Alaska Warming Changes Offer Early Warning

ByABC News
August 4, 2003, 1:25 PM

Sept. 15 -- Our northern outpost is melting.

Permafrost is becoming soggy, temperatures are increasing, icebergs are thinning, roads are collapsing and entire villages are being forced to move as the ground beneath homes melts and erodes away.

And scientists say the changes in Alaska may be a sign of what's coming in the lower 48 and elsewhere in the world.

Rugged Researchers Do Science in the Arctic

"We know the signal [of climate change] in the Arctic is substantially larger than it is anywhere else on the planet," said Robert Corell, a former top National Science Foundation scientist who now heads research for an international group of researchers focusing on climate change.

"But if you want to see what's going to happen 25 years from now around the planet, just have a look at the Arctic," Corell added. "This is the canary in the coal mine for climate change of the planet."

Accelerated Warming

Corell heads the Arctic Climate Impact Assessment, or ACIA, a team of experts representing nations and native tribes with territory in the Arctic. Its aim is to assess the scope and effects of global warming in the north. OThe leaders met recently in Svalbard, Norway to work on a report that will be finished by the end of 2004.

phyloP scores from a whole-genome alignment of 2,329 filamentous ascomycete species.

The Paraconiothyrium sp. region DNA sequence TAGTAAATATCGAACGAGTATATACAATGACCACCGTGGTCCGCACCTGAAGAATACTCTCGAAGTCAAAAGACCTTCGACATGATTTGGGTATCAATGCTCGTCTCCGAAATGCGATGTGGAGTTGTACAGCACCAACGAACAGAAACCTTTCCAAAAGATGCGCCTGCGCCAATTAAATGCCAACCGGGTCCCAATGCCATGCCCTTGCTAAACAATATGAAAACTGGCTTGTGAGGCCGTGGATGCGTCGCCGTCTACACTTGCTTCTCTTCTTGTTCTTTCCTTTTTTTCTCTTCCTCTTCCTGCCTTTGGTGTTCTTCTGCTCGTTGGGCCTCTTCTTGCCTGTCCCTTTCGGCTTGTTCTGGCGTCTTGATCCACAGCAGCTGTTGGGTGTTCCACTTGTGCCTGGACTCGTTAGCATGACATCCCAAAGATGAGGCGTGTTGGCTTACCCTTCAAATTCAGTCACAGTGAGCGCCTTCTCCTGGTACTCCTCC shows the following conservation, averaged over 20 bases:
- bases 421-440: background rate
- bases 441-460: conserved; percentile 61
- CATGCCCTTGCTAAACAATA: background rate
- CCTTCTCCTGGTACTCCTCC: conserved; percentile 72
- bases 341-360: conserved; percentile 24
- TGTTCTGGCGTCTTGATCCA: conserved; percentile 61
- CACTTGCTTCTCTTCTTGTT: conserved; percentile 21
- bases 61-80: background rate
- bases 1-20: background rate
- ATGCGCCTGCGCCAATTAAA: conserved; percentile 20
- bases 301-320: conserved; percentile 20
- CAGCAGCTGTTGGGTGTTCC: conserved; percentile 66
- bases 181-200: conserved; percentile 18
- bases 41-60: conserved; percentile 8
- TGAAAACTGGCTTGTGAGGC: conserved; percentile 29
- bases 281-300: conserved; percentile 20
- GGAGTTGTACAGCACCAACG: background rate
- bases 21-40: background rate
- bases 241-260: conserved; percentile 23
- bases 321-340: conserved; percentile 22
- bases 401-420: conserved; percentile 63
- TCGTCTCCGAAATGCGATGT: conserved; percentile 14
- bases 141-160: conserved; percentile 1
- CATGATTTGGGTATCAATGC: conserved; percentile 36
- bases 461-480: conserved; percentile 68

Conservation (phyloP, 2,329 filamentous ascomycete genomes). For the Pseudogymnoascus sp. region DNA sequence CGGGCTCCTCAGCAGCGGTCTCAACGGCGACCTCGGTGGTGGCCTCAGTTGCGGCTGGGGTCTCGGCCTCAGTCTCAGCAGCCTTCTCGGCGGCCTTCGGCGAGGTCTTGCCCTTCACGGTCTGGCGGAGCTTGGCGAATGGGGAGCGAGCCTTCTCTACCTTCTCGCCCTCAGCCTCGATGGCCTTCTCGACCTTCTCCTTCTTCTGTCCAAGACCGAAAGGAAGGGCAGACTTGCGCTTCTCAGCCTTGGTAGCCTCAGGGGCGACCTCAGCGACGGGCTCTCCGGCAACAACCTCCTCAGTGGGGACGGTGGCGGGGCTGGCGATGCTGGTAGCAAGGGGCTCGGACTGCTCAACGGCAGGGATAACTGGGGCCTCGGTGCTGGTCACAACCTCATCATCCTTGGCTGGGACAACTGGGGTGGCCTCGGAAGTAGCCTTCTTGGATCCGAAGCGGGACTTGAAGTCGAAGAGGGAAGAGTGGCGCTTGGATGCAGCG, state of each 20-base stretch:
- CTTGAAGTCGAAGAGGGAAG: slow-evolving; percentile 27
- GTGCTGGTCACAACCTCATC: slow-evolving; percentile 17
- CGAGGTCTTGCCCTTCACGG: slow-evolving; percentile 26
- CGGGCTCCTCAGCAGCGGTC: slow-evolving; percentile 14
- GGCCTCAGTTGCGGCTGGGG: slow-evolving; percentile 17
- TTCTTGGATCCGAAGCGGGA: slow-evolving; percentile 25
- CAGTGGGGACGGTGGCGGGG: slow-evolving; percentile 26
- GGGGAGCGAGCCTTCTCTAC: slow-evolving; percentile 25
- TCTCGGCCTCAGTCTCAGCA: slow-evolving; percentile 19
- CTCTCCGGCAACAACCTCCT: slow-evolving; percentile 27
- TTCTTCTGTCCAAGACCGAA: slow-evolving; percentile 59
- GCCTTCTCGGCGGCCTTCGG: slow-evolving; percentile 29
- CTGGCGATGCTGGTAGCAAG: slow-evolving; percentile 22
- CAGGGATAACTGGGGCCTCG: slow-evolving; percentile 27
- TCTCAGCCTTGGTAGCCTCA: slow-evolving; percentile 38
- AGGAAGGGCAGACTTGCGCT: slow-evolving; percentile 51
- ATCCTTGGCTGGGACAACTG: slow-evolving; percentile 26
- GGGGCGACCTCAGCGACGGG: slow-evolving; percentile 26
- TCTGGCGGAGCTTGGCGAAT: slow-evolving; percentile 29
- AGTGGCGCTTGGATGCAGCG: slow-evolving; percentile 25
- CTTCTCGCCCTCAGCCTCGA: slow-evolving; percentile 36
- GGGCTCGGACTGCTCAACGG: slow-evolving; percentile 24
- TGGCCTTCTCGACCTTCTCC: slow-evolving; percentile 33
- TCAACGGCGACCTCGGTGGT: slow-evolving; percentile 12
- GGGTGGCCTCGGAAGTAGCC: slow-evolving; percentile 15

But so far, their findings point to changes already under way in the Arctic and suggest that even bigger changes are yet to come.

ACIA's studies find that temperatures in Alaska have risen by 4 degrees Fahrenheit over the past 30 years. The increase is even steeper 8 degrees if only winter temperatures are considered. Temperatures have also risen globally, but so far only by about 1.5 degrees Fahrenheit over the last century.

Data from the National Climatic Data Center show that last year was Alaska's hottest on record and the past winter was the second-warmest ever recorded.

Although the cause of the warming remains uncertain, the majority of scientists believe it's related to the increased levels of pollutants from tailpipes and smokestacks. Pollutants containing gases including carbon dioxide and methane rise into the atmosphere and then trap heat, causing warming.